Strengthening Causal Inference in Adolescent Drug Prevention Studies: Methods and Findings from a Controlled Study of the Urban Youth Connection Program
The use of illegal drugs in the teen years has been rising since the early 1990s (Johnston, O'Malley, and Bachman, 1995). The most recent report of The Monitoring the Future Study of Johnston et al., which provides annual estimates of daily, yearly, and lifetime use of alcohol, tobacco and drugs among America' s eighth, tenth and twelfth grade students, indicates rising rates of marijuana and other drug use since 1991, but notes that the prevalence in the 1990s remains far below the peak rates observed in the 1970s. The proport ion of eighth-graders reporting any illicit drug use in the preceding 12 months rose from I I% in 1991 to 21% in 1995. Among tenth-graders, 33% reported illicit drug use in 1995, compared to 20% in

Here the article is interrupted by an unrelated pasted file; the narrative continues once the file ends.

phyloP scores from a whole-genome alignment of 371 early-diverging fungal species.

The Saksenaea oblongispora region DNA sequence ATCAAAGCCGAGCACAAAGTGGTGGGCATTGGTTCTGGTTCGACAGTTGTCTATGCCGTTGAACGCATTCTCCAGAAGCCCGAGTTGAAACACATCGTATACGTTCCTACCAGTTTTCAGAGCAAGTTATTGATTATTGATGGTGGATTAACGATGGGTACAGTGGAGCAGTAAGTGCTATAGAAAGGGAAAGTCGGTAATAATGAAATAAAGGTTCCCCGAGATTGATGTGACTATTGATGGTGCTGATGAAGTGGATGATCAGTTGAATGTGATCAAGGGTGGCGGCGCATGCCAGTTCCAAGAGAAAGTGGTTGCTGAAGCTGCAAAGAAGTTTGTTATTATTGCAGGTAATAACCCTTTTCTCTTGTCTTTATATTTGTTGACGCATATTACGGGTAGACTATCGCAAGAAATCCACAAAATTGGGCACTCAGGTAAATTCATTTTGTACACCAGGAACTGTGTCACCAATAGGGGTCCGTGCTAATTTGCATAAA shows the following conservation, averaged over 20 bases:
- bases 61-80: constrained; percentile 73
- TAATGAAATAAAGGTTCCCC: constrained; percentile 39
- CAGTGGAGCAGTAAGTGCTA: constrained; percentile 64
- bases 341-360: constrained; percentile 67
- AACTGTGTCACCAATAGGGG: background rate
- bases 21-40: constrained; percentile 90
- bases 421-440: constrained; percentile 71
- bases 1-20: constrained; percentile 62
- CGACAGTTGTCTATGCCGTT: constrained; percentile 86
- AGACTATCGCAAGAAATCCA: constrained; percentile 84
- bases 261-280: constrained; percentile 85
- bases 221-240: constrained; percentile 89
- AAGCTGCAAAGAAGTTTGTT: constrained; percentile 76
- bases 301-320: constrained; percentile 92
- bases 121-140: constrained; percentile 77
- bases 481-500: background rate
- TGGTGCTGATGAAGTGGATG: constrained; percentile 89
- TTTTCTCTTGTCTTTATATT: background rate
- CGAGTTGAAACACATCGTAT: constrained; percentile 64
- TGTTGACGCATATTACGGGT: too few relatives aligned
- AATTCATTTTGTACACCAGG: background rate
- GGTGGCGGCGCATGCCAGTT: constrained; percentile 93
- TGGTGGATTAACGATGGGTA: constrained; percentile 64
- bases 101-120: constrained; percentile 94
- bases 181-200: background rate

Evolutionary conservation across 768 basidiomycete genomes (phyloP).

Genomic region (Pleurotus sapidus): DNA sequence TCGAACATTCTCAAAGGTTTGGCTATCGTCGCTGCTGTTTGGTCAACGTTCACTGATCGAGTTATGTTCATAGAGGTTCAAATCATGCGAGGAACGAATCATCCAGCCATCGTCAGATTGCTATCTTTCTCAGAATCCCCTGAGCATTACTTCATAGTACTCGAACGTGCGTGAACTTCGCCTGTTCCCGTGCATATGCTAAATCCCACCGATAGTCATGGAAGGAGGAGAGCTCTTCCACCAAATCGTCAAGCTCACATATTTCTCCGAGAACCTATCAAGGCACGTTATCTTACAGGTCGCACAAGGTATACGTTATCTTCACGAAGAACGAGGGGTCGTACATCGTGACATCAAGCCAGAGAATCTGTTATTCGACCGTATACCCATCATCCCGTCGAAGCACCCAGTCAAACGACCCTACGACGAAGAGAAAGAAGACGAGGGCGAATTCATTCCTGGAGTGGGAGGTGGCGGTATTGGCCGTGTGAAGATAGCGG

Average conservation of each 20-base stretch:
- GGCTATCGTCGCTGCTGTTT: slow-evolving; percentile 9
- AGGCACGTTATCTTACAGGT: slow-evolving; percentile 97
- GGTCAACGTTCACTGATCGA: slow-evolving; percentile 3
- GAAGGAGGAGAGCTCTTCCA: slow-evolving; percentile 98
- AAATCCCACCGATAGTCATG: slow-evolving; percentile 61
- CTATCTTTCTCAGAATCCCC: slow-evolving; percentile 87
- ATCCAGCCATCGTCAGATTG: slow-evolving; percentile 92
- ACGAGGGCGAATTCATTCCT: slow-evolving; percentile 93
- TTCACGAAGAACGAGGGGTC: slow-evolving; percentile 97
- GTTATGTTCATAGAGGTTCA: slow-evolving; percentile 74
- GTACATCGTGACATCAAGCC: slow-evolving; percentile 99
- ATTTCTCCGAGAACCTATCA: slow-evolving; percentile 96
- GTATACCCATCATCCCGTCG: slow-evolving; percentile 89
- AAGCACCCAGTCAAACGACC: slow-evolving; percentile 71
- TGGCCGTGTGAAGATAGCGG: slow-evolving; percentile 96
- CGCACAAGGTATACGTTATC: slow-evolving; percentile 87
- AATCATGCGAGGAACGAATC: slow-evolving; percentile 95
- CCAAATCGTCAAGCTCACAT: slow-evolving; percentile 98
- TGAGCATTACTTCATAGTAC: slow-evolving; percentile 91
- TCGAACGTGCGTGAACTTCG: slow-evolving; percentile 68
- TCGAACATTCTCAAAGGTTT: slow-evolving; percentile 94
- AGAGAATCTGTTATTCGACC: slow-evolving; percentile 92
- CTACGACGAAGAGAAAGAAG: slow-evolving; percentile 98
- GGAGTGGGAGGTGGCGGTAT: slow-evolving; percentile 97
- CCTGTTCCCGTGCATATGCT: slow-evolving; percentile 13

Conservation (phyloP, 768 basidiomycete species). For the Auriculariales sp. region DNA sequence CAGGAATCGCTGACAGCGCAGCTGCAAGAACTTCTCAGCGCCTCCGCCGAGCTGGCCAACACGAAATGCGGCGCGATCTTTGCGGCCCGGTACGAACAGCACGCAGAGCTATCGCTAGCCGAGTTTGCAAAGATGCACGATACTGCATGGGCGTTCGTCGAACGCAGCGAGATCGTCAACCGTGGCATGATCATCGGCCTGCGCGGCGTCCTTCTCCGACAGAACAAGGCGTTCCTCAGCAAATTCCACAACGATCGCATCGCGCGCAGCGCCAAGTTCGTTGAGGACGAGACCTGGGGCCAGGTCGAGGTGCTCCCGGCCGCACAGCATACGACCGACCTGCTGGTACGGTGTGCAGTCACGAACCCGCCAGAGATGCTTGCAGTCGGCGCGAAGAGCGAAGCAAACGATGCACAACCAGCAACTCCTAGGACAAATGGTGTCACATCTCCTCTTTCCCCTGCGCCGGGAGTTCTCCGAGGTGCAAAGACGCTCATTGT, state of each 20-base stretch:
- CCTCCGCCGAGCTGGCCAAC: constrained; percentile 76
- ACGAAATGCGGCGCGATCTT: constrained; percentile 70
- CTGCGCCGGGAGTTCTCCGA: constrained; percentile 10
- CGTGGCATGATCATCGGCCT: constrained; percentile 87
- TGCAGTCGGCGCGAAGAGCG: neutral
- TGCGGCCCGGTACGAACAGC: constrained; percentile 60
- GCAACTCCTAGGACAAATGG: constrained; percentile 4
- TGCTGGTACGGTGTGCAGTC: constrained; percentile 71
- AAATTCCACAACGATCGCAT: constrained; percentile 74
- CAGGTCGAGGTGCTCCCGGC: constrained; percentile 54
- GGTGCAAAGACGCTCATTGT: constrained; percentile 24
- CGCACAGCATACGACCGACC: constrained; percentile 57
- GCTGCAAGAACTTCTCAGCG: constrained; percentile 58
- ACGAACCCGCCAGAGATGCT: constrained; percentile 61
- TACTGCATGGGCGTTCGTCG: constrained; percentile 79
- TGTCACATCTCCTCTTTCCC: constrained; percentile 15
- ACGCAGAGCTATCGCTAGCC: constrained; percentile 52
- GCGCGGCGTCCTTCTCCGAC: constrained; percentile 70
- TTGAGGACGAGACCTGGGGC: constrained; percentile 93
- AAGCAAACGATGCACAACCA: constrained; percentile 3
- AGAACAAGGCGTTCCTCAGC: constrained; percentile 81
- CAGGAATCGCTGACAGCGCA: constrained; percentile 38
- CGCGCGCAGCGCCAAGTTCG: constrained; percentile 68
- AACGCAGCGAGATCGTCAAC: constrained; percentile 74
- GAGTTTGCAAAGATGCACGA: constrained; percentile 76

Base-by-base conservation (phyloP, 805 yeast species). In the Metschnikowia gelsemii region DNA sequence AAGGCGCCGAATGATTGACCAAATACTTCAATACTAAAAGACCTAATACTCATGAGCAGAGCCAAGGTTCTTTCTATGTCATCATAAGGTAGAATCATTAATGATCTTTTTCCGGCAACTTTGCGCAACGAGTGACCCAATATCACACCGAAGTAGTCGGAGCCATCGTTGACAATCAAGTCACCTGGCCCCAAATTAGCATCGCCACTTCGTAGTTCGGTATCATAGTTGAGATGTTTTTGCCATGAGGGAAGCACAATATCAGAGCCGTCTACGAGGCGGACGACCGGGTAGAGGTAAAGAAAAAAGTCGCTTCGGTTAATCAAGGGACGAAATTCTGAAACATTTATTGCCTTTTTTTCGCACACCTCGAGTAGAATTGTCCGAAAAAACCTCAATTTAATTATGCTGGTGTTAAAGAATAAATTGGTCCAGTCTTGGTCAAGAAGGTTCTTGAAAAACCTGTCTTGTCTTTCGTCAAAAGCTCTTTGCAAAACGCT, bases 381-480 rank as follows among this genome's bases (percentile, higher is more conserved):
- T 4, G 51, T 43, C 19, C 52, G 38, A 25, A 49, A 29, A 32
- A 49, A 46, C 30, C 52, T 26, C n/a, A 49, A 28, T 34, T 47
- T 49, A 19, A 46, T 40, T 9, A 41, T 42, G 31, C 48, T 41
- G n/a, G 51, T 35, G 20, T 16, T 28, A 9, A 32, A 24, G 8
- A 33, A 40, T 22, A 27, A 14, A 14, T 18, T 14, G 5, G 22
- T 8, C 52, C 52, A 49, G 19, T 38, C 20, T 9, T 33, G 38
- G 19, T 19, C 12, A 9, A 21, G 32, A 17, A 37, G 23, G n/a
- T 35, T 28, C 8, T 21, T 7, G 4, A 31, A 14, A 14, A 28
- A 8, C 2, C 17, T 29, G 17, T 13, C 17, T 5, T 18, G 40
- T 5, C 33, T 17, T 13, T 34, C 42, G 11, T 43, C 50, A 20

1992. Illicit drug use among high school seniors increased from 27% in 1992 to 39% in 1995. Use of tobacco has continued to show a modest increase since the early 1990s. The use ofalcohol in the adolescent student population in America is not showing an increase in the 1990s, but remains unacceptably high, at prevalence estimates of 15%, 24%, and 30% for eighth, tenth, and twelfth grade students respectively in 1995.